This series includes a pretty intense triangle storyline and I love that it’s such an original one. We don’t have two men vying for Elizabeth Bennet here, we have two women who come to be very protective and involved with Mr. Darcy. I also love that the triangle storyline isn’t quite ever resolved, even through all of the ups and downs of this series. Can you tell us what motivated you to write this storyline?
Now that is an intense question. I love Marianne Dache just as much as I love Elizabeth Bennet, and I truly enjoy the interactions between all of them. As to why I created this love triangle…. I suppose I wanted to give Darcy another quality woman to choose from. In the original P&P, there is only one woman Darcy could end up with because not a single antagonist was in Darcy’s league. In this novel, Miss Dache is bright, intelligent, mature, graceful, and the daughter of a Lord. In many ways, she is Elizabeth’s better, but Darcy’s heart flows to the more innocent, kinder, and gentler Miss Bennet. Why did I write Miss Dache…? Have you ever had two loves? Both so alike but also different. How would you choose? And once you chose, what would your life be like? I explore that with Darcy, Elizabeth, and Marianne.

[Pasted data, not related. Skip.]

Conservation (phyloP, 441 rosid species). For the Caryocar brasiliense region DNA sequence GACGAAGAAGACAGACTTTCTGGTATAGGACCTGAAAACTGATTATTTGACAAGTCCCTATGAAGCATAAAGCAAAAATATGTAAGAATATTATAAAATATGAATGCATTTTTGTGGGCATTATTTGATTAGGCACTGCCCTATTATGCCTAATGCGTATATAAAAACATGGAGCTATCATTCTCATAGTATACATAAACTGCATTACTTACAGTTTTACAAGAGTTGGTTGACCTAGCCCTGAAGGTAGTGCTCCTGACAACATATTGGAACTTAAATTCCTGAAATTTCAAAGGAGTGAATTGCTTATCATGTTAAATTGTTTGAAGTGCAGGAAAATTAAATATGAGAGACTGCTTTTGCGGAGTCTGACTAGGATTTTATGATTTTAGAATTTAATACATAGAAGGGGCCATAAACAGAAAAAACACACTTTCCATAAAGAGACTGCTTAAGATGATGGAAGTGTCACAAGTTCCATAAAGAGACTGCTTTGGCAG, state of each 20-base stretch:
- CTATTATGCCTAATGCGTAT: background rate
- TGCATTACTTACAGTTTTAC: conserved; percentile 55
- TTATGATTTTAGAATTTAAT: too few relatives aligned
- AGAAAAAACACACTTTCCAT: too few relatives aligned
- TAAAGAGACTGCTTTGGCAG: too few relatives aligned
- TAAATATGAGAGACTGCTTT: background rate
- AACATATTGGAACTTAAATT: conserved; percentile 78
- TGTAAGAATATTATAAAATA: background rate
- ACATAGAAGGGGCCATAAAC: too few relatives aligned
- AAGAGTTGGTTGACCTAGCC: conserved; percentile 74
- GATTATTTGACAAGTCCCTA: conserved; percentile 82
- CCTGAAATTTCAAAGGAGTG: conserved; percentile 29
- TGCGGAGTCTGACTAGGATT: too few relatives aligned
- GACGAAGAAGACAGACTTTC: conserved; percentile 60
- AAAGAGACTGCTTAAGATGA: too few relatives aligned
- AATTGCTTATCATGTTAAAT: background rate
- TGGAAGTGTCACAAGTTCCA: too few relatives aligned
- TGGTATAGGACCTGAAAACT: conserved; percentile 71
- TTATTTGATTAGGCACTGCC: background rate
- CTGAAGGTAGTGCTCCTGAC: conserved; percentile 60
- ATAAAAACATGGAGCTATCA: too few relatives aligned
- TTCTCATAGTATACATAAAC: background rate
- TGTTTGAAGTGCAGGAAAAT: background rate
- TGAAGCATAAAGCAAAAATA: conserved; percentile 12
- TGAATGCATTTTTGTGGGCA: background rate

I loved the way you based a few of the supporting characters in your series on some of my favorite characters from “Sense and Sensibility.” What led you to make that decision and can we expect to read more about these characters in the future?
When I started the series I thought about incorporating a lot more stories into the same world. eg. Sense and Sensibilities and Spies, Emma and Emissaries, etc. So far that has not come to fruition, but the groundwork has been laid. I may add more, but that will come down to the popularity of the series.
Please tell us a little bit about your cover art. I understand you’ve recently revised some of your covers as well. Can you tell us more about the images you selected for each book and the style you selected to help brand your covers?
That really comes down to helping my daughter, playing with photoshop, and learning the art. Originally I selected a more ornate font, but my daughter and I learned to keep things a bit simpler, which is why I revised the script as well as alternating cover colors. Book one is now black, book two white, book three black again, etc. The nice thing about having direct control is that an author can make a change on Monday and it will take effect on Tuesday. Of course, we also kept it simple because we were just learning the process, but I must admit that I like the covers. Many books seem to go fancier and fancier with their designs. These are simple but effective.
How can readers discover more about you and your work?
My website is a great place as well as my facebook page. Beyond that, I also take emails. I have received many ideas from readers and enjoy conversing on the topics.
Thank you Leo for joining me today at Just Jane 1813. I hope that readers will look into reading your series, especially once they’ve read this interview and learned about your inspiration for this very creative series.